Today's edition of WW features an interview with Ray Horton, the Mount Tabor retiree who is fighting a proposed Portland "street fee" by trying to recall Mayor Charlie Hales and Commissioner Steve Novick.

Horton says he filed his recall petitions on July 11 because Hales and Novick "have a dismissive attitude toward people who express concerns about budgeting."

WW asked both officials to respond to Horton—who has so far collected 15 of the 34,921 signatures he'll need to get on the ballot.

Hales issued the following statement:

I appreciate the fact that everybody is free to exercise their civic rights.

I took an oath to act in the best interest of all Portlanders, and have spent the last 18 months putting the city's house in order. That has meant facing the 2013 budget crisis, making major changes in how our police operate, paying down debt, investing in our kids through SUN schools and other strategies, and overhauling urban renewal areas to benefit all. I'm proud of the actions I and our City Council have taken to put a great city onto a sound foundation.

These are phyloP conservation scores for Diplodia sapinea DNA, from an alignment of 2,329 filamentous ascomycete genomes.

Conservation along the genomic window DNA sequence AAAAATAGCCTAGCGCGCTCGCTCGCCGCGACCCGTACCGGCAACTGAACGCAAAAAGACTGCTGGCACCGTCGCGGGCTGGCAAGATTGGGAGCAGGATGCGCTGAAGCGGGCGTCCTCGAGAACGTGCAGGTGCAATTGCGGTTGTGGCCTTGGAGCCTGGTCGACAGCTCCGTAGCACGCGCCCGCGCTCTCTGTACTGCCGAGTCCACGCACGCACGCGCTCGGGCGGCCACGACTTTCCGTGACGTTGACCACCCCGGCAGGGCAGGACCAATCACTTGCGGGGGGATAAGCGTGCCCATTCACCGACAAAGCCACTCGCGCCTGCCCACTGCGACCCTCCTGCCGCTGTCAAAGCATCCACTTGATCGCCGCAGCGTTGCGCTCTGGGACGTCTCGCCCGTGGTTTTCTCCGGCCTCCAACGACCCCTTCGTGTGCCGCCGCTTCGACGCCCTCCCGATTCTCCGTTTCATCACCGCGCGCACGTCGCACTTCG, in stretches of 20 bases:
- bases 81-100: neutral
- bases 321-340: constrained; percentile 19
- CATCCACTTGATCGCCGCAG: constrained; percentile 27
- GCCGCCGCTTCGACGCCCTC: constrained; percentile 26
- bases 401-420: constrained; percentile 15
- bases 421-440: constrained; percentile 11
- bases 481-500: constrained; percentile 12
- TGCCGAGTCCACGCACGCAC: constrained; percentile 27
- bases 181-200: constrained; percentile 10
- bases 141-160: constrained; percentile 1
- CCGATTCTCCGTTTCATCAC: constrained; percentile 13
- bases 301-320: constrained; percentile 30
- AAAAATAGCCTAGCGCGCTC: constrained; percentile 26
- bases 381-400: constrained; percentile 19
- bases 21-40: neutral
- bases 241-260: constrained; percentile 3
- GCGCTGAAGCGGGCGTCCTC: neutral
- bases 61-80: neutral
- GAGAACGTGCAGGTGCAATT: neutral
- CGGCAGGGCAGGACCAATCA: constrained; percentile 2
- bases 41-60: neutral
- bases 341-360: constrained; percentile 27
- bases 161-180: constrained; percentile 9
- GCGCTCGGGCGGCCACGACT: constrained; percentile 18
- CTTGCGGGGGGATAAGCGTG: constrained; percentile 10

Continuing that active approach to Portland's needs now means acting to fund street and park maintenance. Leadership means taking action even when there are those who disagree.

Novick sent WW a statement he first released to The Portland Tribune on July 12:

When the Mayor and I came into office we inherited a transportation system that has been neglected for years, and we are morally obligated to do something about it. We’ve attended a lot of town halls, and there don’t seem to be many people who want us to cut police, fire and parks to raise money for transportation, so I remain convinced that the only responsible thing we can do is raise more revenue. I understand that some people are unhappy. In late May I received an email from a constituent saying ‘there are ways to get you out faster than 2016.’  But since then that same constituent and I have had a lengthy, cordial conversation about how to address our transportation needs. We will keep on explaining as best we can how dire our transportation maintenance and safety needs are, and as time goes on I think more and more people, even those that are most unhappy, will start working with us to find solutions.

In his email to WW, Novick adds: "If I WEREN'T trying to do something about the maintenance and safety issues in our transpiration network, I would deserve to be recalled."